A characteristic of capitalism is that its essential social relations are social in a peculiar manner. They exist not as overt interpersonal relationships but as a quasi-independent set of structures that are opposed to individuals, a sphere of impersonal 'objective' necessity and 'objective dependence'.
This is tantamount, as Postone later states, to our maintenance of relations-of-production as ‘non-conscious social determinations’ (dispositifs) [Here and throughout the text the author makes use of the Foucauldian or Deleuzian concept of dispositif, described later in the text as ‘abstract operative rules’]. Or, as Rubin states of value, it is tantamount to ‘the transformation of social labour into a property of the products of labour i.e. commodities’ (p.121).
So, labour as a form of capital, a commodity, interacts with other commodity forms and thereby, in the process of producing particular products (concrete labour), also constitutes (abstract labour) sets of structures throughout society that operate as an ‘impersonal power’: from the institutions of work and welfare to the institutions of culture. Postone: ‘labour in capitalism is not mediated by social relations but, rather, constitutes itself as a social mediation. If in traditional societies, social relations impart meaning and significance to labour, in capitalism labour imparts an “objective” character to itself and social relations.’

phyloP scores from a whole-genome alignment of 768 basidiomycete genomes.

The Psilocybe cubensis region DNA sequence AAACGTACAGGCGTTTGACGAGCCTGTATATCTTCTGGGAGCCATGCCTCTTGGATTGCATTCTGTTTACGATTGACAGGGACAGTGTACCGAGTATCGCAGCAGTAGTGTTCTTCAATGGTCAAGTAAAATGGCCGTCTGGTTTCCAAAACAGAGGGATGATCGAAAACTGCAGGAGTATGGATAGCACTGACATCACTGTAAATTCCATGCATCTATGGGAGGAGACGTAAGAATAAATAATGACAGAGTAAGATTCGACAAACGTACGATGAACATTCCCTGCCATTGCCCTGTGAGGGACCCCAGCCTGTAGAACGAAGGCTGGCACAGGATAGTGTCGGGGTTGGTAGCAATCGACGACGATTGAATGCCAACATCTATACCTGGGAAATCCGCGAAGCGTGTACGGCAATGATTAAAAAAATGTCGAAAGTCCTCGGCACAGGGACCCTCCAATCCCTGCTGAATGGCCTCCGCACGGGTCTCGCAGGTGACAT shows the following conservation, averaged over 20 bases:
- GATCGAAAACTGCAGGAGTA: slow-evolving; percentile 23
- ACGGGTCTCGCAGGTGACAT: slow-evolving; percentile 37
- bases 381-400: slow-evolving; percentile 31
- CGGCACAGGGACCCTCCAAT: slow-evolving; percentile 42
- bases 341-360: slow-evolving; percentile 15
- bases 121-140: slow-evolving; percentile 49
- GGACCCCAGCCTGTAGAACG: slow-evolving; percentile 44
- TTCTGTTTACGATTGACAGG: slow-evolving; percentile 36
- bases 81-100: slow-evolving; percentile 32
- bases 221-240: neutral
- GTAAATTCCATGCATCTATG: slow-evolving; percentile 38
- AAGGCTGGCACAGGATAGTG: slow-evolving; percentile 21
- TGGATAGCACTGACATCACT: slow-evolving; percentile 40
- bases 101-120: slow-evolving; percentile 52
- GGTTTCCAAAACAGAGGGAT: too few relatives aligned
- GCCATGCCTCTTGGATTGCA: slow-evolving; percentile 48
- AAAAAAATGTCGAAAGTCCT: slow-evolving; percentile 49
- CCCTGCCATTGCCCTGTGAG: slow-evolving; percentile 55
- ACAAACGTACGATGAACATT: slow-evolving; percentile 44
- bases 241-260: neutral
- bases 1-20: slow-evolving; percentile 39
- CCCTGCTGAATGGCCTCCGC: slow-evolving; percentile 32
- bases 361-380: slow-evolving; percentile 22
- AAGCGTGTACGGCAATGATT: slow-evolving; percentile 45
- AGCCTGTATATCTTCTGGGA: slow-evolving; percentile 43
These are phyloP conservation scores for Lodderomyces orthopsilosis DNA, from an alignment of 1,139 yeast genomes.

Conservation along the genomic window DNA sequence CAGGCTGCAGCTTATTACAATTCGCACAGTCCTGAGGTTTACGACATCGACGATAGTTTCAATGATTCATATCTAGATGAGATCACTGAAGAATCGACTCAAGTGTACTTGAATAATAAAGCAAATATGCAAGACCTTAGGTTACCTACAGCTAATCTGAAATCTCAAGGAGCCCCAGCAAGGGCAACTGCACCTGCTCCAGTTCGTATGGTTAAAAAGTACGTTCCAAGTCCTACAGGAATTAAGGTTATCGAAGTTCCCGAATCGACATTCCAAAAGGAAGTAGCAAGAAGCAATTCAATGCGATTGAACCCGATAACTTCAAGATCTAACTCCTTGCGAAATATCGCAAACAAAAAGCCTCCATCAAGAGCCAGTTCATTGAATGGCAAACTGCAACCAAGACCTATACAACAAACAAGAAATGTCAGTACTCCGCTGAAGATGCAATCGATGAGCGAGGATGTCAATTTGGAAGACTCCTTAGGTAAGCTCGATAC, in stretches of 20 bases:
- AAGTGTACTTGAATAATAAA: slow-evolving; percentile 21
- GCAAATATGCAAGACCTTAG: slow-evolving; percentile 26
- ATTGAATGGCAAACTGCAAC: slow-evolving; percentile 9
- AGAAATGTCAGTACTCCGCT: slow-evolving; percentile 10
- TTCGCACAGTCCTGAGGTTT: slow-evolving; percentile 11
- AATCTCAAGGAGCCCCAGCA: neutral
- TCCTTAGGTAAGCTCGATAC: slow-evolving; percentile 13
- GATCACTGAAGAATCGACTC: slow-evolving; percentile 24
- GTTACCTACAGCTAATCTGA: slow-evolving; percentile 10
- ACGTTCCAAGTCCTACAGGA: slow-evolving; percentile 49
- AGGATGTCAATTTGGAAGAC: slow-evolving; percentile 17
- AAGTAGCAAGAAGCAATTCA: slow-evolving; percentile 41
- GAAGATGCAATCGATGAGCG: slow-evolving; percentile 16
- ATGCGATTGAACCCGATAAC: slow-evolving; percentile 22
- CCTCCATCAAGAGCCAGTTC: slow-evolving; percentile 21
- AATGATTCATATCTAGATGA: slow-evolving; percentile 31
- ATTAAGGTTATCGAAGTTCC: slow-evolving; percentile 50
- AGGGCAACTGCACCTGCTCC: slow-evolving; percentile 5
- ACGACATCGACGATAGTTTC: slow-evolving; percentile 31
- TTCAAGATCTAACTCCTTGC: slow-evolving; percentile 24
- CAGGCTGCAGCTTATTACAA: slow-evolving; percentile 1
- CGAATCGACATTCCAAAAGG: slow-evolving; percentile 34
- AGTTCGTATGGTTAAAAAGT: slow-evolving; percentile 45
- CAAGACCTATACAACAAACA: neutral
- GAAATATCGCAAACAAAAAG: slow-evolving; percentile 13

The impersonal power of relations-of-production, the objectivity of self-interest as a stand-in for overtly ‘interpersonal’ and socially sensuous relations, has it that labour is experienced as an ‘abstract compulsion’, a means to exchange labour for money for goods and services, and whilst this is close to the notion of dispositif as, say, ‘abstract operative rules’, it sheds light on how rules such as work procedures and terms and conditions can be characterised as instaurating a ‘personal independence in the framework of a system of dependence’ (p.123).
Using Postone’s articulation of abstract labour, then, we could come to say that immaterial labour is a moment in the wider becoming of labour as the materialisation of abstract labour, the work on mediating activity that befits general management work as much as that of immaterial labour. Postone states that in real subsumption ‘abstract labour begins to quantify and shape concrete labour in its image; the abstract domination of value begins to be materialised in the labour process itself’. One could suggest that the growing absurdity of a work that measures itself, a productive activity that measures its own productivity by means of arbitrary targets, invigilation, monitoring and statisticalisation of all types, is one where ‘objectification’ is interpolated into the labouring subject: self-management not of the enterprise, but of a now explicit mediational activity (labour) that is made increasingly concrete, ‘productive’ not only of value but of an attendant subjectivity. Postone: ‘in this sense, objectivity can be seen as the non-overtly social ‘meaning’ that arises historically when objectifying social activity reflexively determines itself socially’. We may not all be bourgeois, but we are all increasingly managers of the animate and inanimate.